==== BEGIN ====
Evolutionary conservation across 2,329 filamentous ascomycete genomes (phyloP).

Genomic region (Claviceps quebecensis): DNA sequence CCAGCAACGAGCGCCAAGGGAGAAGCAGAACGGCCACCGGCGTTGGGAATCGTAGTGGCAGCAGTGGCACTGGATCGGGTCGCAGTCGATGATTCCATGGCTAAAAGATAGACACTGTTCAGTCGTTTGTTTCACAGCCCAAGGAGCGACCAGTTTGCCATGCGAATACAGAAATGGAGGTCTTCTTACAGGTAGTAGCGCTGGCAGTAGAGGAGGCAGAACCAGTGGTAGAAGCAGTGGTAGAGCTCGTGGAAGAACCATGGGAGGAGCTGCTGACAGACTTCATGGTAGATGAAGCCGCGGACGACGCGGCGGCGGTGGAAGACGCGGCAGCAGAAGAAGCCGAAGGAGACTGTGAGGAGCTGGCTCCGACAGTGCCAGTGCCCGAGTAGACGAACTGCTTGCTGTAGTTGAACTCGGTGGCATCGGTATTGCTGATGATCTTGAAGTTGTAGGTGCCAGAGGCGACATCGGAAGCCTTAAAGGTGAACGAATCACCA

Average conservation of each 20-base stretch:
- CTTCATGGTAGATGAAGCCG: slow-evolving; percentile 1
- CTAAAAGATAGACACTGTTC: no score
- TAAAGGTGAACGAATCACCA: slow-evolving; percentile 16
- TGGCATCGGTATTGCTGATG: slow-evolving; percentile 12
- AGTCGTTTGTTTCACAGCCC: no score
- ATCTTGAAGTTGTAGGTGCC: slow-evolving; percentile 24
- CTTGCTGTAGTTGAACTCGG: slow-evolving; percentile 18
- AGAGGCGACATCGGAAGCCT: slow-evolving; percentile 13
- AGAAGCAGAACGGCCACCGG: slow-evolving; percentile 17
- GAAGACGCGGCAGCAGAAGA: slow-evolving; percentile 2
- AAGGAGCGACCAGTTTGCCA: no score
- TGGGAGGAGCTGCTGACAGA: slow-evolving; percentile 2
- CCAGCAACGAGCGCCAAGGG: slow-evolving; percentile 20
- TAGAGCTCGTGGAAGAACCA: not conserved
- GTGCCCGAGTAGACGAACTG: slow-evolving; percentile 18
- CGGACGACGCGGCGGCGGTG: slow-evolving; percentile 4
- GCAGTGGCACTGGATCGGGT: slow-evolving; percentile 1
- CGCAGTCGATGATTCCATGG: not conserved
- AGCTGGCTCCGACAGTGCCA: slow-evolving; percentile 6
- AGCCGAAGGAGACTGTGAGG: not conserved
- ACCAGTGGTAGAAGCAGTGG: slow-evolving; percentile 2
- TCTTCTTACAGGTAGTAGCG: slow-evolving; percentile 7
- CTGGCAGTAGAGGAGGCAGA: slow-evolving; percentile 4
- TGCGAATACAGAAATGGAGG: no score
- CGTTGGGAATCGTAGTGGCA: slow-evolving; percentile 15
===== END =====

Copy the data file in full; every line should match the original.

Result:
Evolutionary conservation across 2,329 filamentous ascomycete genomes (phyloP).

Genomic region (Claviceps quebecensis): DNA sequence CCAGCAACGAGCGCCAAGGGAGAAGCAGAACGGCCACCGGCGTTGGGAATCGTAGTGGCAGCAGTGGCACTGGATCGGGTCGCAGTCGATGATTCCATGGCTAAAAGATAGACACTGTTCAGTCGTTTGTTTCACAGCCCAAGGAGCGACCAGTTTGCCATGCGAATACAGAAATGGAGGTCTTCTTACAGGTAGTAGCGCTGGCAGTAGAGGAGGCAGAACCAGTGGTAGAAGCAGTGGTAGAGCTCGTGGAAGAACCATGGGAGGAGCTGCTGACAGACTTCATGGTAGATGAAGCCGCGGACGACGCGGCGGCGGTGGAAGACGCGGCAGCAGAAGAAGCCGAAGGAGACTGTGAGGAGCTGGCTCCGACAGTGCCAGTGCCCGAGTAGACGAACTGCTTGCTGTAGTTGAACTCGGTGGCATCGGTATTGCTGATGATCTTGAAGTTGTAGGTGCCAGAGGCGACATCGGAAGCCTTAAAGGTGAACGAATCACCA

Average conservation of each 20-base stretch:
- CTTCATGGTAGATGAAGCCG: slow-evolving; percentile 1
- CTAAAAGATAGACACTGTTC: no score
- TAAAGGTGAACGAATCACCA: slow-evolving; percentile 16
- TGGCATCGGTATTGCTGATG: slow-evolving; percentile 12
- AGTCGTTTGTTTCACAGCCC: no score
- ATCTTGAAGTTGTAGGTGCC: slow-evolving; percentile 24
- CTTGCTGTAGTTGAACTCGG: slow-evolving; percentile 18
- AGAGGCGACATCGGAAGCCT: slow-evolving; percentile 13
- AGAAGCAGAACGGCCACCGG: slow-evolving; percentile 17
- GAAGACGCGGCAGCAGAAGA: slow-evolving; percentile 2
- AAGGAGCGACCAGTTTGCCA: no score
- TGGGAGGAGCTGCTGACAGA: slow-evolving; percentile 2
- CCAGCAACGAGCGCCAAGGG: slow-evolving; percentile 20
- TAGAGCTCGTGGAAGAACCA: not conserved
- GTGCCCGAGTAGACGAACTG: slow-evolving; percentile 18
- CGGACGACGCGGCGGCGGTG: slow-evolving; percentile 4
- GCAGTGGCACTGGATCGGGT: slow-evolving; percentile 1
- CGCAGTCGATGATTCCATGG: not conserved
- AGCTGGCTCCGACAGTGCCA: slow-evolving; percentile 6
- AGCCGAAGGAGACTGTGAGG: not conserved
- ACCAGTGGTAGAAGCAGTGG: slow-evolving; percentile 2
- TCTTCTTACAGGTAGTAGCG: slow-evolving; percentile 7
- CTGGCAGTAGAGGAGGCAGA: slow-evolving; percentile 4
- TGCGAATACAGAAATGGAGG: no score
- CGTTGGGAATCGTAGTGGCA: slow-evolving; percentile 15